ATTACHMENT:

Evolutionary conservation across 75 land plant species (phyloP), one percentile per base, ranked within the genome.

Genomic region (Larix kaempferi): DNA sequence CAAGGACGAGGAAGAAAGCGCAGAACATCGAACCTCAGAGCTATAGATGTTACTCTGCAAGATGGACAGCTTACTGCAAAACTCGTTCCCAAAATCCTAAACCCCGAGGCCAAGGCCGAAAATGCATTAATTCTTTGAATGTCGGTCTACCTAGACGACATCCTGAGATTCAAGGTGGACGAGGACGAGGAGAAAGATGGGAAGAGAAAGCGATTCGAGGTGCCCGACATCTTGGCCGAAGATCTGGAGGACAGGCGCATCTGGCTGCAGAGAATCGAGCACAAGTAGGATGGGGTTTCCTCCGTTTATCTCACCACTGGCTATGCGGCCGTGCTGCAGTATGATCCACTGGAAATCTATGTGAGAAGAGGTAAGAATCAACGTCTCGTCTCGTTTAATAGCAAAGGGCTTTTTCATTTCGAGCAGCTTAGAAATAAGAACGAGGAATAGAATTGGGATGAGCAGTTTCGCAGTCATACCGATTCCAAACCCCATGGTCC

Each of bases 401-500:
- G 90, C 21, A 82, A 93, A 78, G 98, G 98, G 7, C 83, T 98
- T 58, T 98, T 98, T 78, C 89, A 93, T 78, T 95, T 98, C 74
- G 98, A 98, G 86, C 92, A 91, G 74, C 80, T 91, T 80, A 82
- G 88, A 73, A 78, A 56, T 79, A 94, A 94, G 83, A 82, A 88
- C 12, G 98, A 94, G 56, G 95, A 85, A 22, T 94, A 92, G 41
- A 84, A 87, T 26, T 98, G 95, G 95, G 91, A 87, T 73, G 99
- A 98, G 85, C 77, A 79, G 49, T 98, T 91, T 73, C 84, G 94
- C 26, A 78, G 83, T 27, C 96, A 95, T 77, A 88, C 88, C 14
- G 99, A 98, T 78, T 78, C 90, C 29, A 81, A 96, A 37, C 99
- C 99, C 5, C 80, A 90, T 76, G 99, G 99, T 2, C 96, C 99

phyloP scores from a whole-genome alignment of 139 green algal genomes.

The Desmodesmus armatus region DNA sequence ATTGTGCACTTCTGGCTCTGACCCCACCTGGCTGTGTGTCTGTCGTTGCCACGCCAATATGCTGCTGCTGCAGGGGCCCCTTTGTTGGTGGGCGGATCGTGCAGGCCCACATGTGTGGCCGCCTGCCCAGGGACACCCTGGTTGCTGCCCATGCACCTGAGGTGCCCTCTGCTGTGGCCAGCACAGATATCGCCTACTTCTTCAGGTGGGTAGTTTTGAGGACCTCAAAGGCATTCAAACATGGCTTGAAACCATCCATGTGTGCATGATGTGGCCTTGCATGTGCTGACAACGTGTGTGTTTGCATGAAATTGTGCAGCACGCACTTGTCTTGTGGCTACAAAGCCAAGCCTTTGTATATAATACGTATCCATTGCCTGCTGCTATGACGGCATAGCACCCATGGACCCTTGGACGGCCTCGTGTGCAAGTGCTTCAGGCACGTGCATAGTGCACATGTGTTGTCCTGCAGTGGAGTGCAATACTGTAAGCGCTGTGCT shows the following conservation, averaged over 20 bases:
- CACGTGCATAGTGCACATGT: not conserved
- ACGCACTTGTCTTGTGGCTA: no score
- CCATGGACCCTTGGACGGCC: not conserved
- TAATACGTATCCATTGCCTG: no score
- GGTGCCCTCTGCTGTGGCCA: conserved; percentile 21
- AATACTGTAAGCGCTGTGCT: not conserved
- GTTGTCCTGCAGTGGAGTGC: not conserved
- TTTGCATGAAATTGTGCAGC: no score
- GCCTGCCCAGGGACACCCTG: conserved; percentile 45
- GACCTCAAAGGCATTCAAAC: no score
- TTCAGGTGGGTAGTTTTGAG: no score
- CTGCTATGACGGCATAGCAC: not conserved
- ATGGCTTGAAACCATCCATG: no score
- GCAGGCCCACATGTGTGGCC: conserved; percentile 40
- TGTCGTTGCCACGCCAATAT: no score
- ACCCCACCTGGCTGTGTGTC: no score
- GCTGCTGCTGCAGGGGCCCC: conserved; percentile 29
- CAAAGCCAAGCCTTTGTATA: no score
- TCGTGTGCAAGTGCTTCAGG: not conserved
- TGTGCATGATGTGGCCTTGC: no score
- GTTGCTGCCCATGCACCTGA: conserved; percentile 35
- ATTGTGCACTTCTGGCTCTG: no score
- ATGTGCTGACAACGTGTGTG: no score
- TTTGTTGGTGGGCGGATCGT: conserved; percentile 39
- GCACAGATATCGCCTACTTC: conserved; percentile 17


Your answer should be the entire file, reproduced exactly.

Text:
Evolutionary conservation across 75 land plant species (phyloP), one percentile per base, ranked within the genome.

Genomic region (Larix kaempferi): DNA sequence CAAGGACGAGGAAGAAAGCGCAGAACATCGAACCTCAGAGCTATAGATGTTACTCTGCAAGATGGACAGCTTACTGCAAAACTCGTTCCCAAAATCCTAAACCCCGAGGCCAAGGCCGAAAATGCATTAATTCTTTGAATGTCGGTCTACCTAGACGACATCCTGAGATTCAAGGTGGACGAGGACGAGGAGAAAGATGGGAAGAGAAAGCGATTCGAGGTGCCCGACATCTTGGCCGAAGATCTGGAGGACAGGCGCATCTGGCTGCAGAGAATCGAGCACAAGTAGGATGGGGTTTCCTCCGTTTATCTCACCACTGGCTATGCGGCCGTGCTGCAGTATGATCCACTGGAAATCTATGTGAGAAGAGGTAAGAATCAACGTCTCGTCTCGTTTAATAGCAAAGGGCTTTTTCATTTCGAGCAGCTTAGAAATAAGAACGAGGAATAGAATTGGGATGAGCAGTTTCGCAGTCATACCGATTCCAAACCCCATGGTCC

Each of bases 401-500:
- G 90, C 21, A 82, A 93, A 78, G 98, G 98, G 7, C 83, T 98
- T 58, T 98, T 98, T 78, C 89, A 93, T 78, T 95, T 98, C 74
- G 98, A 98, G 86, C 92, A 91, G 74, C 80, T 91, T 80, A 82
- G 88, A 73, A 78, A 56, T 79, A 94, A 94, G 83, A 82, A 88
- C 12, G 98, A 94, G 56, G 95, A 85, A 22, T 94, A 92, G 41
- A 84, A 87, T 26, T 98, G 95, G 95, G 91, A 87, T 73, G 99
- A 98, G 85, C 77, A 79, G 49, T 98, T 91, T 73, C 84, G 94
- C 26, A 78, G 83, T 27, C 96, A 95, T 77, A 88, C 88, C 14
- G 99, A 98, T 78, T 78, C 90, C 29, A 81, A 96, A 37, C 99
- C 99, C 5, C 80, A 90, T 76, G 99, G 99, T 2, C 96, C 99

phyloP scores from a whole-genome alignment of 139 green algal genomes.

The Desmodesmus armatus region DNA sequence ATTGTGCACTTCTGGCTCTGACCCCACCTGGCTGTGTGTCTGTCGTTGCCACGCCAATATGCTGCTGCTGCAGGGGCCCCTTTGTTGGTGGGCGGATCGTGCAGGCCCACATGTGTGGCCGCCTGCCCAGGGACACCCTGGTTGCTGCCCATGCACCTGAGGTGCCCTCTGCTGTGGCCAGCACAGATATCGCCTACTTCTTCAGGTGGGTAGTTTTGAGGACCTCAAAGGCATTCAAACATGGCTTGAAACCATCCATGTGTGCATGATGTGGCCTTGCATGTGCTGACAACGTGTGTGTTTGCATGAAATTGTGCAGCACGCACTTGTCTTGTGGCTACAAAGCCAAGCCTTTGTATATAATACGTATCCATTGCCTGCTGCTATGACGGCATAGCACCCATGGACCCTTGGACGGCCTCGTGTGCAAGTGCTTCAGGCACGTGCATAGTGCACATGTGTTGTCCTGCAGTGGAGTGCAATACTGTAAGCGCTGTGCT shows the following conservation, averaged over 20 bases:
- CACGTGCATAGTGCACATGT: not conserved
- ACGCACTTGTCTTGTGGCTA: no score
- CCATGGACCCTTGGACGGCC: not conserved
- TAATACGTATCCATTGCCTG: no score
- GGTGCCCTCTGCTGTGGCCA: conserved; percentile 21
- AATACTGTAAGCGCTGTGCT: not conserved
- GTTGTCCTGCAGTGGAGTGC: not conserved
- TTTGCATGAAATTGTGCAGC: no score
- GCCTGCCCAGGGACACCCTG: conserved; percentile 45
- GACCTCAAAGGCATTCAAAC: no score
- TTCAGGTGGGTAGTTTTGAG: no score
- CTGCTATGACGGCATAGCAC: not conserved
- ATGGCTTGAAACCATCCATG: no score
- GCAGGCCCACATGTGTGGCC: conserved; percentile 40
- TGTCGTTGCCACGCCAATAT: no score
- ACCCCACCTGGCTGTGTGTC: no score
- GCTGCTGCTGCAGGGGCCCC: conserved; percentile 29
- CAAAGCCAAGCCTTTGTATA: no score
- TCGTGTGCAAGTGCTTCAGG: not conserved
- TGTGCATGATGTGGCCTTGC: no score
- GTTGCTGCCCATGCACCTGA: conserved; percentile 35
- ATTGTGCACTTCTGGCTCTG: no score
- ATGTGCTGACAACGTGTGTG: no score
- TTTGTTGGTGGGCGGATCGT: conserved; percentile 39
- GCACAGATATCGCCTACTTC: conserved; percentile 17